When reviewing the decision, the court must weigh all of the evidence, whether it supports or detracts from the Commissioner's decision. Tackett, 180 F.3d at 1098. The Commissioner, not the reviewing court, must resolve conflicts in the evidence, and the Commissioner's decision must be upheld in instances where the evidence supports either outcome. Reddick v. Chafer, 157 F.3d 715, 720-21 (9th Cir. 1998). If, however, the Commissioner did not apply the proper legal standards in weighing the evidence and making the decision, the decision must be set aside. Id. at 720.

BACKGROUND

Plaintiff was born in 1970 and was thirty-six years old at the time of his alleged disability onset date. He protectively filed his applications for Title II and Title XVI disability benefits on April 27, 2009, alleging an onset date of August 2, 2006. Plaintiff's alleged disability was based on a number of physical and mental impairments, including: history of aortic tear, chest wall pain stemming from surgery, hypertension, degenerative disc disease, angina, gout, asthma, depression, and a history of substance abuse. Plaintiff met the insured status requirements of the Social Security Act through March 13, 2013. Plaintiffs applications were denied initially and upon reconsideration. An Administrative Law Judge (ALJ) conducted a video hearing on May 7, 2012. The ALJ heard testimony from plaintiff, who was represented by counsel, and an impartial vocational expert (VE). On June 29, 2012, the ALJ issued a decision finding that plaintiff was not disabled as defined under the Social Security Act.

At step one, the ALJ found that plaintiff had not engaged in SGA since August 2, 2006. Tr. 21, Finding 2.[1] At step two, the ALJ found that plaintiff suffered from the following severe impairments: a history of an aortic tear, a history of thoracotomy, hypertension, degenerative disc disease of the cervical spine, a history of angina, a history of gout, a history of left upper extremity pain, a history of asthma, depression, and a history of polysubstance abuse. Tr. 21, Finding 3. At step three, the ALJ determined that plaintiffs severe impairments did not meet or equal a listed impairment in 20 C.F.R. Part 404, Subpart P, Appendix 1. Tr. 26, Finding 4. At step four, the ALJ determined that plaintiff has the RFC to lift and carry twenty pounds occasionally and ten pounds frequently; stand and/or walk six hours and sit six hours in an eight hour workday; occasionally climb ramps, stairs, ladders, ropes, and scaffolds; frequently balance, stoop, kneel, crouch, and crawl; occasionally handle with the non-dominant left upper extremity; and that he must avoid concentrated exposure to hazards such as dangerous moving machinery and unprotected heights. Tr. 27, Finding 5.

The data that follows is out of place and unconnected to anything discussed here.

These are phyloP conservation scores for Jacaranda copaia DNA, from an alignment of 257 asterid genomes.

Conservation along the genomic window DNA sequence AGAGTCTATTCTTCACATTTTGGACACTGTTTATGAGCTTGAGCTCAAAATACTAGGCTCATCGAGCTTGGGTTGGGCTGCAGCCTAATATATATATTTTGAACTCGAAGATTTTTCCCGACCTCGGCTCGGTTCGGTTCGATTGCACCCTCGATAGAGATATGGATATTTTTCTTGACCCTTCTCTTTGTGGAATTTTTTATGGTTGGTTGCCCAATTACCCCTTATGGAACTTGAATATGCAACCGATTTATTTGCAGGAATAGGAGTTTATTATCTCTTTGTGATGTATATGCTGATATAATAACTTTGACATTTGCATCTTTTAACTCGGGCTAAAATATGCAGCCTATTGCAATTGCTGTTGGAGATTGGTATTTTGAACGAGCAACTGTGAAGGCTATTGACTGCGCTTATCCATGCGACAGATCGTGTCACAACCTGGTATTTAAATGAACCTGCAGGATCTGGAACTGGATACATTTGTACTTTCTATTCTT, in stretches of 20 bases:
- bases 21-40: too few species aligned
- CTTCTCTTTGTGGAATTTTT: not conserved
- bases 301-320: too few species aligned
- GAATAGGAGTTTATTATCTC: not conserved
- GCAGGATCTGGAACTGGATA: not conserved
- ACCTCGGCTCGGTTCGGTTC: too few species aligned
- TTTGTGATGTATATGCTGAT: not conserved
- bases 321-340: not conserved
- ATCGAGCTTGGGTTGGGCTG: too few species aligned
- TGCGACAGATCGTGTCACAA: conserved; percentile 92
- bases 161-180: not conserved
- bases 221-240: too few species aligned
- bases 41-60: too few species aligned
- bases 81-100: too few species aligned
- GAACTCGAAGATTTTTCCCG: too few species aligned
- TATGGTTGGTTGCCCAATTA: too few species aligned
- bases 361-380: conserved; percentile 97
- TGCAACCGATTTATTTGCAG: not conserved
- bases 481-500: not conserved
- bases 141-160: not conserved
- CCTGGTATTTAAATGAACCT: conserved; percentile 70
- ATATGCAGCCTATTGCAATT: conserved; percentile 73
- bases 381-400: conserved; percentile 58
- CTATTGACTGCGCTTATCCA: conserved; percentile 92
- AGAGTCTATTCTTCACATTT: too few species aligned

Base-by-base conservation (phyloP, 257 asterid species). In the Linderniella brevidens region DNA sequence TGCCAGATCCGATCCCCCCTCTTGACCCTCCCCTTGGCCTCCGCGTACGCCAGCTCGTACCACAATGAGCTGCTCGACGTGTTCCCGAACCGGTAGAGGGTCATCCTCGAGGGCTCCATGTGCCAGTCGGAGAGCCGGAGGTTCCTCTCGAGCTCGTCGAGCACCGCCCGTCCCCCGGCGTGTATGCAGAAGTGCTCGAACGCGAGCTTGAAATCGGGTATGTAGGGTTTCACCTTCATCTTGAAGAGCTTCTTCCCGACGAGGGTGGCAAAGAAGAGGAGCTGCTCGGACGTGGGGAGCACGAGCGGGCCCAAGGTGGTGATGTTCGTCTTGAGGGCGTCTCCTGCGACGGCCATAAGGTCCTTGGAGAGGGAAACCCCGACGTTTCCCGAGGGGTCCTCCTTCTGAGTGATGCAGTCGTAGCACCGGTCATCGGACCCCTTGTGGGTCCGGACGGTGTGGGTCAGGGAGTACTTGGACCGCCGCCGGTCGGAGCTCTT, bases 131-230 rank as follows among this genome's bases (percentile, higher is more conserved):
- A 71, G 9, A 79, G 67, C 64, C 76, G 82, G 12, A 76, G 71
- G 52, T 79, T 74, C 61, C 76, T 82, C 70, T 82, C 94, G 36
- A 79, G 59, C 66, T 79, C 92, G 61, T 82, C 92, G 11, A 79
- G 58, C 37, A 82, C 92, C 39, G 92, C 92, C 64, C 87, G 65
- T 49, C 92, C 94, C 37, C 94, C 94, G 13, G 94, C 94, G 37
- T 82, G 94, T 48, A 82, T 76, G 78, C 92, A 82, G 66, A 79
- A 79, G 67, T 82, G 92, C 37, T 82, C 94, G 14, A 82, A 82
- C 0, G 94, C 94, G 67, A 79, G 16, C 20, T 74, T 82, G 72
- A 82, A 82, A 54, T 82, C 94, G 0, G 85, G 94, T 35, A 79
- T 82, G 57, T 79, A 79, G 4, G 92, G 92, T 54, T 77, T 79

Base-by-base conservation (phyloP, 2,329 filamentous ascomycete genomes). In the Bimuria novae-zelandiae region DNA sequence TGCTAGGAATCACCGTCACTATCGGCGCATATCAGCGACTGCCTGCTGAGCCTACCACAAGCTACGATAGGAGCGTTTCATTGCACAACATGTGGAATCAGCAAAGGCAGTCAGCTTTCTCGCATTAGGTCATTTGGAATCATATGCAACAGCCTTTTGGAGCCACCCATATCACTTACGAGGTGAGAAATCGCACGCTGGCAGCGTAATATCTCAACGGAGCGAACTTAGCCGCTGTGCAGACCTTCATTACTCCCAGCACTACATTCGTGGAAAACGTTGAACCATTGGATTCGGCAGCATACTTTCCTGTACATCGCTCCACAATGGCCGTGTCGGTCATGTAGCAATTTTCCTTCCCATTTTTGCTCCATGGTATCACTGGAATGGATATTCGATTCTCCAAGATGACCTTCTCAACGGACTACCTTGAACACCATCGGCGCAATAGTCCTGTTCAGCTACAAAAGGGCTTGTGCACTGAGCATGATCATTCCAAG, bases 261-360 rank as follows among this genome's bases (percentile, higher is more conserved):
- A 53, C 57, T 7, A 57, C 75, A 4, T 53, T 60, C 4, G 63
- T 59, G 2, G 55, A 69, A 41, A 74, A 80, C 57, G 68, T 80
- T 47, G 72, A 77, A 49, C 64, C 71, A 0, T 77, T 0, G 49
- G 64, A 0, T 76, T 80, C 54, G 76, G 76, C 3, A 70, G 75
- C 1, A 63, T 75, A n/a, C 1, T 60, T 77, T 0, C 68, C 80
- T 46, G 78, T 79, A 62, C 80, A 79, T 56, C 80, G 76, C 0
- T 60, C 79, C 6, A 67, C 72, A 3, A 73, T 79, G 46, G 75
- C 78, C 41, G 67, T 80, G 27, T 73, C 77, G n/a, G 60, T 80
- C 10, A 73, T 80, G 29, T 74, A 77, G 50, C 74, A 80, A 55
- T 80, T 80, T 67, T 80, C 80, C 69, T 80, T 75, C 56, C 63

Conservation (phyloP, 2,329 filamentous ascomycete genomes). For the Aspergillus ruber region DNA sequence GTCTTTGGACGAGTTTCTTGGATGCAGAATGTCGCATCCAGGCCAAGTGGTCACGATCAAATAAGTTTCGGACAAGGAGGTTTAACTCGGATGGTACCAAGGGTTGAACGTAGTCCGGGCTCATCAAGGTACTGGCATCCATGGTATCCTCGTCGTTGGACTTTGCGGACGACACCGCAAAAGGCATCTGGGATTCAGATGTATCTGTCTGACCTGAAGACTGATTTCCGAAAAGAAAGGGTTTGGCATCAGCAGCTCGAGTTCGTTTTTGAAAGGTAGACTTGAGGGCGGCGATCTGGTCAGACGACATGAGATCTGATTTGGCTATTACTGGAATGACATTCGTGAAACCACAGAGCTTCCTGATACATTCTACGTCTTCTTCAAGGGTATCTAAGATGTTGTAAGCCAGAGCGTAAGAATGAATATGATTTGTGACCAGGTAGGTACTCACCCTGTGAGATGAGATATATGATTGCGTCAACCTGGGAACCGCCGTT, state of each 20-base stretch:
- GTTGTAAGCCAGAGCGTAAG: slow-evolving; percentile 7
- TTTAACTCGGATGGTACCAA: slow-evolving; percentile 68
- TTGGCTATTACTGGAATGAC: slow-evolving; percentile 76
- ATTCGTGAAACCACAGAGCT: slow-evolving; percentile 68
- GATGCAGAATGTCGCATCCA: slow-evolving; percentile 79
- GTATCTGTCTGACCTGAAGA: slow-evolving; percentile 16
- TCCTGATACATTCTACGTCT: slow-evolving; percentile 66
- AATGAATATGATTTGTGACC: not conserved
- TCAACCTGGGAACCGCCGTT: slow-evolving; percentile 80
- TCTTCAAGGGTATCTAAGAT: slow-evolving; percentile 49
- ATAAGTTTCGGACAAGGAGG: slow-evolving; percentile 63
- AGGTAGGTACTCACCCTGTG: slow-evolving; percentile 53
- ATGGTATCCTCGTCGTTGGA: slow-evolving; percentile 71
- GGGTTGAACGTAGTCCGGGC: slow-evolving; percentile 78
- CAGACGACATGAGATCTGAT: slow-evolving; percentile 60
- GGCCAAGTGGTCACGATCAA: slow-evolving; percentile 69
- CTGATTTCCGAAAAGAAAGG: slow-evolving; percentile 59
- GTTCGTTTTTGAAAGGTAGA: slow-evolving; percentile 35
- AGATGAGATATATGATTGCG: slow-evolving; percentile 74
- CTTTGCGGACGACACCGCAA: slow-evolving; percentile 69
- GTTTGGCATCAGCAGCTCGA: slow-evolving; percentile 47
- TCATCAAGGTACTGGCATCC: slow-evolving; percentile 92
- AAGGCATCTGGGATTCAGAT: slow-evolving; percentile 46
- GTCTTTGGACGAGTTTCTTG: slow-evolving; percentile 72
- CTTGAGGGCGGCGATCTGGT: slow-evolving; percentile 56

Based on plaintiffs RFC and testimony from the VE, the ALJ determined that plaintiff was unable to perform any of his past relevant work. Tr. 34, Finding 6. At step five, however, the ALJ found that plaintiff could perform other work existing in significant numbers in the national economy including work as an usher, counter clerk, or survey worker. Tr. 35, Finding 10. Therefore, the ALJ found that plaintiff was not disabled as defined in the Social Security Act. The Appeals Council denied plaintiffs request for administrative review, making the ALJ's decision the final decision of the Acting Commissioner. Plaintiff subsequently initiated this action seeking judicial review.

DISCUSSION

Plaintiff argues that the ALJ e!Ted in a number of ways. First, plaintiff claims that the ALJ failed to give proper weight to the opinions and conclusions of plaintiffs treating physician and that the ALJ improperly substituted his own opinion for that of plaintiffs treating and examining medical sources on the record. Second, plaintiff contends that the ALJ rejected part of his testimony regarding the intensity of his pain and other symptom testimony for less than clear and convincing reasons. Third, plaintiff asserts that, because of these failures, the ALJ improperly relied on the VE testimony in determining ...